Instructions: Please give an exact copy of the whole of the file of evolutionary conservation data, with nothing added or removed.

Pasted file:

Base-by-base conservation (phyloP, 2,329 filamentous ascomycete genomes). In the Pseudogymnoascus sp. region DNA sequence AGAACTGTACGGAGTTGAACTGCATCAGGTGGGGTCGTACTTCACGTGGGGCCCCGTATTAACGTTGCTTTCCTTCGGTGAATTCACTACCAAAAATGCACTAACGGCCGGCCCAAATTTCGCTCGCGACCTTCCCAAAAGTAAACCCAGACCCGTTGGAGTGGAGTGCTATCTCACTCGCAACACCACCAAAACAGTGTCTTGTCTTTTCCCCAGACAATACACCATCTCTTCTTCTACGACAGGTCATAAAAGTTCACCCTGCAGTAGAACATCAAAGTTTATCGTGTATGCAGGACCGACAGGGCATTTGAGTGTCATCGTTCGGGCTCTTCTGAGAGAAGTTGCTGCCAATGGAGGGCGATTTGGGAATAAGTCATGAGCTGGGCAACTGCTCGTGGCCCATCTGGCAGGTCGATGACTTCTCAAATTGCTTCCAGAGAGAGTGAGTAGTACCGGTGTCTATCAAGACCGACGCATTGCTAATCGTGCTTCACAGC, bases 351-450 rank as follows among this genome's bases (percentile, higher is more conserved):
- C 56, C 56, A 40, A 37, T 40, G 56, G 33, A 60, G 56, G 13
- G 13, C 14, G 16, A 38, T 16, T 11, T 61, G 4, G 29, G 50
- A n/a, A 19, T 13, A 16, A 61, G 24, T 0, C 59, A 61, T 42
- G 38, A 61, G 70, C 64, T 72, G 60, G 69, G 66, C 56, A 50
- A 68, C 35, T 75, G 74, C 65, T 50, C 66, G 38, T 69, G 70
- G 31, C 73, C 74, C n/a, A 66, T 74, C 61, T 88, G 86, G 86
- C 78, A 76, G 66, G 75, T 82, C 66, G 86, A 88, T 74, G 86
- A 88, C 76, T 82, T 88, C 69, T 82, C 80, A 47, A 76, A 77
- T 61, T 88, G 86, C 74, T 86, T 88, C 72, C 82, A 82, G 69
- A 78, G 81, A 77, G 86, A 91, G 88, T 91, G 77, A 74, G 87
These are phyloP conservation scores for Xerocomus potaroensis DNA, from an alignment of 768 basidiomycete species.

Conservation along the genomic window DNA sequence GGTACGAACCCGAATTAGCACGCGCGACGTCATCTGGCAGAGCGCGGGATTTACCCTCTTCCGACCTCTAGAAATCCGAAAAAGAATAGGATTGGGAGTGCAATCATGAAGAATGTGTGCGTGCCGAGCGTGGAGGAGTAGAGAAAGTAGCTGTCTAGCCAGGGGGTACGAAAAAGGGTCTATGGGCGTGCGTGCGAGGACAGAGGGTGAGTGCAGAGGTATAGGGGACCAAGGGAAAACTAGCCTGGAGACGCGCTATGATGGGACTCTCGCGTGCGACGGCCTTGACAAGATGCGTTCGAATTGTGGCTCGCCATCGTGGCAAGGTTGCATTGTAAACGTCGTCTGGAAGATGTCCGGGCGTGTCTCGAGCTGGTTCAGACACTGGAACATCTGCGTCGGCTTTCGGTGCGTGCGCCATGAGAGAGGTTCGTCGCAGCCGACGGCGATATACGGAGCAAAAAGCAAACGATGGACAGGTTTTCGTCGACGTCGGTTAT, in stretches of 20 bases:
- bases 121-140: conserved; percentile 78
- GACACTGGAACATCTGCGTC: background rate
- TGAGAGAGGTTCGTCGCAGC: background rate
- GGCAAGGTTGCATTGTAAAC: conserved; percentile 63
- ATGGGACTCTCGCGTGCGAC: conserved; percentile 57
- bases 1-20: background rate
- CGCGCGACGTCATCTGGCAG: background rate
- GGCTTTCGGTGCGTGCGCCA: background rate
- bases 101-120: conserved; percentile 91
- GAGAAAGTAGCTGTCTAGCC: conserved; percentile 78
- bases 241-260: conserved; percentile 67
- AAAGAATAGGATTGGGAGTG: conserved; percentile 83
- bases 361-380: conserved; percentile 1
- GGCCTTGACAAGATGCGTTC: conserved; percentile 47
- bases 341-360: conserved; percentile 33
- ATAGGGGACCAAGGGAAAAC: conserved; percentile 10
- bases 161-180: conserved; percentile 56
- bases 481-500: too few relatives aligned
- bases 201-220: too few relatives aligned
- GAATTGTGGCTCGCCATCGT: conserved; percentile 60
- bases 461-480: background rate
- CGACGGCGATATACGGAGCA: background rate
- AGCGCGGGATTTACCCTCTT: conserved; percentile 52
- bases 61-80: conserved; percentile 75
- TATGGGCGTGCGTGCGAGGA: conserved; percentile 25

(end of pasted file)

Base-by-base conservation (phyloP, 2,329 filamentous ascomycete genomes). In the Pseudogymnoascus sp. region DNA sequence AGAACTGTACGGAGTTGAACTGCATCAGGTGGGGTCGTACTTCACGTGGGGCCCCGTATTAACGTTGCTTTCCTTCGGTGAATTCACTACCAAAAATGCACTAACGGCCGGCCCAAATTTCGCTCGCGACCTTCCCAAAAGTAAACCCAGACCCGTTGGAGTGGAGTGCTATCTCACTCGCAACACCACCAAAACAGTGTCTTGTCTTTTCCCCAGACAATACACCATCTCTTCTTCTACGACAGGTCATAAAAGTTCACCCTGCAGTAGAACATCAAAGTTTATCGTGTATGCAGGACCGACAGGGCATTTGAGTGTCATCGTTCGGGCTCTTCTGAGAGAAGTTGCTGCCAATGGAGGGCGATTTGGGAATAAGTCATGAGCTGGGCAACTGCTCGTGGCCCATCTGGCAGGTCGATGACTTCTCAAATTGCTTCCAGAGAGAGTGAGTAGTACCGGTGTCTATCAAGACCGACGCATTGCTAATCGTGCTTCACAGC, bases 351-450 rank as follows among this genome's bases (percentile, higher is more conserved):
- C 56, C 56, A 40, A 37, T 40, G 56, G 33, A 60, G 56, G 13
- G 13, C 14, G 16, A 38, T 16, T 11, T 61, G 4, G 29, G 50
- A n/a, A 19, T 13, A 16, A 61, G 24, T 0, C 59, A 61, T 42
- G 38, A 61, G 70, C 64, T 72, G 60, G 69, G 66, C 56, A 50
- A 68, C 35, T 75, G 74, C 65, T 50, C 66, G 38, T 69, G 70
- G 31, C 73, C 74, C n/a, A 66, T 74, C 61, T 88, G 86, G 86
- C 78, A 76, G 66, G 75, T 82, C 66, G 86, A 88, T 74, G 86
- A 88, C 76, T 82, T 88, C 69, T 82, C 80, A 47, A 76, A 77
- T 61, T 88, G 86, C 74, T 86, T 88, C 72, C 82, A 82, G 69
- A 78, G 81, A 77, G 86, A 91, G 88, T 91, G 77, A 74, G 87
These are phyloP conservation scores for Xerocomus potaroensis DNA, from an alignment of 768 basidiomycete species.

Conservation along the genomic window DNA sequence GGTACGAACCCGAATTAGCACGCGCGACGTCATCTGGCAGAGCGCGGGATTTACCCTCTTCCGACCTCTAGAAATCCGAAAAAGAATAGGATTGGGAGTGCAATCATGAAGAATGTGTGCGTGCCGAGCGTGGAGGAGTAGAGAAAGTAGCTGTCTAGCCAGGGGGTACGAAAAAGGGTCTATGGGCGTGCGTGCGAGGACAGAGGGTGAGTGCAGAGGTATAGGGGACCAAGGGAAAACTAGCCTGGAGACGCGCTATGATGGGACTCTCGCGTGCGACGGCCTTGACAAGATGCGTTCGAATTGTGGCTCGCCATCGTGGCAAGGTTGCATTGTAAACGTCGTCTGGAAGATGTCCGGGCGTGTCTCGAGCTGGTTCAGACACTGGAACATCTGCGTCGGCTTTCGGTGCGTGCGCCATGAGAGAGGTTCGTCGCAGCCGACGGCGATATACGGAGCAAAAAGCAAACGATGGACAGGTTTTCGTCGACGTCGGTTAT, in stretches of 20 bases:
- bases 121-140: conserved; percentile 78
- GACACTGGAACATCTGCGTC: background rate
- TGAGAGAGGTTCGTCGCAGC: background rate
- GGCAAGGTTGCATTGTAAAC: conserved; percentile 63
- ATGGGACTCTCGCGTGCGAC: conserved; percentile 57
- bases 1-20: background rate
- CGCGCGACGTCATCTGGCAG: background rate
- GGCTTTCGGTGCGTGCGCCA: background rate
- bases 101-120: conserved; percentile 91
- GAGAAAGTAGCTGTCTAGCC: conserved; percentile 78
- bases 241-260: conserved; percentile 67
- AAAGAATAGGATTGGGAGTG: conserved; percentile 83
- bases 361-380: conserved; percentile 1
- GGCCTTGACAAGATGCGTTC: conserved; percentile 47
- bases 341-360: conserved; percentile 33
- ATAGGGGACCAAGGGAAAAC: conserved; percentile 10
- bases 161-180: conserved; percentile 56
- bases 481-500: too few relatives aligned
- bases 201-220: too few relatives aligned
- GAATTGTGGCTCGCCATCGT: conserved; percentile 60
- bases 461-480: background rate
- CGACGGCGATATACGGAGCA: background rate
- AGCGCGGGATTTACCCTCTT: conserved; percentile 52
- bases 61-80: conserved; percentile 75
- TATGGGCGTGCGTGCGAGGA: conserved; percentile 25